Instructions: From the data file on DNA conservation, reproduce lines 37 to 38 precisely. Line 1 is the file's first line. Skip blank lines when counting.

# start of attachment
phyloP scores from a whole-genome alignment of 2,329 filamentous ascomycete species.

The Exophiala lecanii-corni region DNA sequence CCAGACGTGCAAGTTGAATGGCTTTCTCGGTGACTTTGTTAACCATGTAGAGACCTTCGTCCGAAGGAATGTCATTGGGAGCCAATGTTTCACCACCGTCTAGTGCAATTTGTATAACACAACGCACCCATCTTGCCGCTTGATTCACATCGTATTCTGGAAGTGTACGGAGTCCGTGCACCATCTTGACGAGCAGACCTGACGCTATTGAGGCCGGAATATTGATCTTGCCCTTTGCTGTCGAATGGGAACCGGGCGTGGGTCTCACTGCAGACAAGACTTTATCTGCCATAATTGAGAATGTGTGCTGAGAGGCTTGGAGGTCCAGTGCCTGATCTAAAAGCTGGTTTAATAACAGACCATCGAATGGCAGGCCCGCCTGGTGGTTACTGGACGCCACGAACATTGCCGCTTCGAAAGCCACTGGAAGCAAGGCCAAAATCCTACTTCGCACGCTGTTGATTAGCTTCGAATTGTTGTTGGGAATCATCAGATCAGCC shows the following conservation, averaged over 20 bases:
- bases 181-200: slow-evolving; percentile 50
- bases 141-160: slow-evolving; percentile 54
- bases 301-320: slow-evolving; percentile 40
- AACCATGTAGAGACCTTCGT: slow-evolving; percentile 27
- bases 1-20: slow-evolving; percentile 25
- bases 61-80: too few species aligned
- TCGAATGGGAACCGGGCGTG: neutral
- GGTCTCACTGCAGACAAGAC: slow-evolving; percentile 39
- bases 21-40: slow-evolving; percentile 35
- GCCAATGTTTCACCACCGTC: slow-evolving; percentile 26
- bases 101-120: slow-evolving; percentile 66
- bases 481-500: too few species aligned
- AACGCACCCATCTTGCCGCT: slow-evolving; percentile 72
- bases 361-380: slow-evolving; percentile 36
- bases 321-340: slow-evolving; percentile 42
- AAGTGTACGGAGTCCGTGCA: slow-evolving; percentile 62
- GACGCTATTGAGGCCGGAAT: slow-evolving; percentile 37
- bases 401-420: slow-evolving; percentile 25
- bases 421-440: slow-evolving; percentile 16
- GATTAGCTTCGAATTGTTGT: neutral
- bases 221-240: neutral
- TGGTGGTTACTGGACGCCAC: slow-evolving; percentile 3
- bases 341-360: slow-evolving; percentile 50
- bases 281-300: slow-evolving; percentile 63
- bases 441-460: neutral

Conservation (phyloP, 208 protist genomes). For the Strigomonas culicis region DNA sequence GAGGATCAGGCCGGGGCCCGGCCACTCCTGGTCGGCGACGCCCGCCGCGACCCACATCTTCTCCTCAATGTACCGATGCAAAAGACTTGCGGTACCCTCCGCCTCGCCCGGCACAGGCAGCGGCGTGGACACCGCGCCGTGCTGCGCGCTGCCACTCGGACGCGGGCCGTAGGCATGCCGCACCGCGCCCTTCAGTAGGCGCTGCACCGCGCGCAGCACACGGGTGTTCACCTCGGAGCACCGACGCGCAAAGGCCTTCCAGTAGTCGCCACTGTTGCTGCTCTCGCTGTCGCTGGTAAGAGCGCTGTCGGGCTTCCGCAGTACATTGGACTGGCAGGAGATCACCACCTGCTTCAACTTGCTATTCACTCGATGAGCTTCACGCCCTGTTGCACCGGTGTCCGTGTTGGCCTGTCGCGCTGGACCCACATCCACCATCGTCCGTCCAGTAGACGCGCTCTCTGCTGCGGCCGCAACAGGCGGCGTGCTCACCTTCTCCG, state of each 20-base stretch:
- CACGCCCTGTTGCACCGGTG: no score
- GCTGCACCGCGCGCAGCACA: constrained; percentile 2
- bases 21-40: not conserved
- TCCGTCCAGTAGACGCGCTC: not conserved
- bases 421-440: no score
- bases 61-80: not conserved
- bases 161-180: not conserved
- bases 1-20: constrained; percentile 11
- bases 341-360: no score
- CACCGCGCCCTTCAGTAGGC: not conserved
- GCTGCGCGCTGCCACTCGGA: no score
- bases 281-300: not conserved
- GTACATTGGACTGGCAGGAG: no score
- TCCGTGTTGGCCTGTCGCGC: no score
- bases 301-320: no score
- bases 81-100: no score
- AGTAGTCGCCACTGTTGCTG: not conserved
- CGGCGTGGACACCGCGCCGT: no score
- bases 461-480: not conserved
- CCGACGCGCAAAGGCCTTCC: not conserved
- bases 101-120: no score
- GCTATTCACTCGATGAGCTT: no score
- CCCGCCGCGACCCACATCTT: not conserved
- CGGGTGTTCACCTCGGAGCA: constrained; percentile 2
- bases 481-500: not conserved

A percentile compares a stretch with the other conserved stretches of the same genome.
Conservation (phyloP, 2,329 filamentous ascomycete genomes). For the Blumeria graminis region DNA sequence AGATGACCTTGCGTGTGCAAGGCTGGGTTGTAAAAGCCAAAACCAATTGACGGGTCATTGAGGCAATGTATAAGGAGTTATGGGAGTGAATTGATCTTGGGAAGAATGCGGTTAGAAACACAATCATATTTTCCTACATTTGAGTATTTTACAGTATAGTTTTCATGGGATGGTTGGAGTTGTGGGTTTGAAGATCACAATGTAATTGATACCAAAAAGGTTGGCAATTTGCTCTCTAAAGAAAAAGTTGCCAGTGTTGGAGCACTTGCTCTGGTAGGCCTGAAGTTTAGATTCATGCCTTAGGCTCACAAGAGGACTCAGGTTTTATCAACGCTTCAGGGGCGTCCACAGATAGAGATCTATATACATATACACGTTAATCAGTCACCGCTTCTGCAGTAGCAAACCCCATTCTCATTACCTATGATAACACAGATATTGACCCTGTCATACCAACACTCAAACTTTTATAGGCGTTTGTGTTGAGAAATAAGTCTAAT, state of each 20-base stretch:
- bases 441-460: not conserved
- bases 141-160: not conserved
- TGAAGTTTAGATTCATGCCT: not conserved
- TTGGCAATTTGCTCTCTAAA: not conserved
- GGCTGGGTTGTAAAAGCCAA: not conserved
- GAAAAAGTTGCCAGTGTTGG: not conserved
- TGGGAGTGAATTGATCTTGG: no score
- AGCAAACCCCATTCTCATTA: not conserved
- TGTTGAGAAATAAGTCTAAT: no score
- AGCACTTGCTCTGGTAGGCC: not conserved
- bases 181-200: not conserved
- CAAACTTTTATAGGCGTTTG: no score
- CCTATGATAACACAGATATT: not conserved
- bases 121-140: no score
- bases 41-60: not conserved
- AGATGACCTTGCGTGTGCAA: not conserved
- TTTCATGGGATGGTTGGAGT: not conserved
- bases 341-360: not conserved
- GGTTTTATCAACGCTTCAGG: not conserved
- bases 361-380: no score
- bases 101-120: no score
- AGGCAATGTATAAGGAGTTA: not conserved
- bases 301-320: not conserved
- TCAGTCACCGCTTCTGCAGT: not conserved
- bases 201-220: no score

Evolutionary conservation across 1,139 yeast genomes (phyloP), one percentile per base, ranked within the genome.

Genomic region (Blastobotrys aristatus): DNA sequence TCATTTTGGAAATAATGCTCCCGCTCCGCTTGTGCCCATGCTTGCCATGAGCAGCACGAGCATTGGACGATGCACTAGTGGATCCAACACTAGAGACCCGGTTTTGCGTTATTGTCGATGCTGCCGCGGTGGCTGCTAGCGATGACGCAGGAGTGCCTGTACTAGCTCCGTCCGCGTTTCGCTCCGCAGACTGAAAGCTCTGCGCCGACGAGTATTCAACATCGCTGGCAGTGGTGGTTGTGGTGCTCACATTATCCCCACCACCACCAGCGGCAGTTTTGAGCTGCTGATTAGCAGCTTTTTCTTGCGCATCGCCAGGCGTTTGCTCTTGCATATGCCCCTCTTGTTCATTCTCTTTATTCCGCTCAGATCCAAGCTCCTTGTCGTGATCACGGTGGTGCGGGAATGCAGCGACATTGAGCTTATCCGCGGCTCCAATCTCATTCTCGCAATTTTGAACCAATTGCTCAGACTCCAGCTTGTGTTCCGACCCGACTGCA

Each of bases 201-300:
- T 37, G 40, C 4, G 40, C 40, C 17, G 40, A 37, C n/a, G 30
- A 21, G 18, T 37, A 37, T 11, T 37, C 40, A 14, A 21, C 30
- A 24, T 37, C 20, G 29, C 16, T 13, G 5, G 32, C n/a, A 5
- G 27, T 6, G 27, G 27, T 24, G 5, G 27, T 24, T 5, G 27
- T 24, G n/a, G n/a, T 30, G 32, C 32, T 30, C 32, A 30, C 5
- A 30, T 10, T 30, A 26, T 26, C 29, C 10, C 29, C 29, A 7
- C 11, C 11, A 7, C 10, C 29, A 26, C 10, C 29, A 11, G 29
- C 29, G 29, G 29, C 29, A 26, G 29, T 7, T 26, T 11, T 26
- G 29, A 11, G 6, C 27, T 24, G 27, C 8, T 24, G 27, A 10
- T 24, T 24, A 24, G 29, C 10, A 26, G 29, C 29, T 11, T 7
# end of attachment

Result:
- bases 341-360: no score
- CACCGCGCCCTTCAGTAGGC: not conserved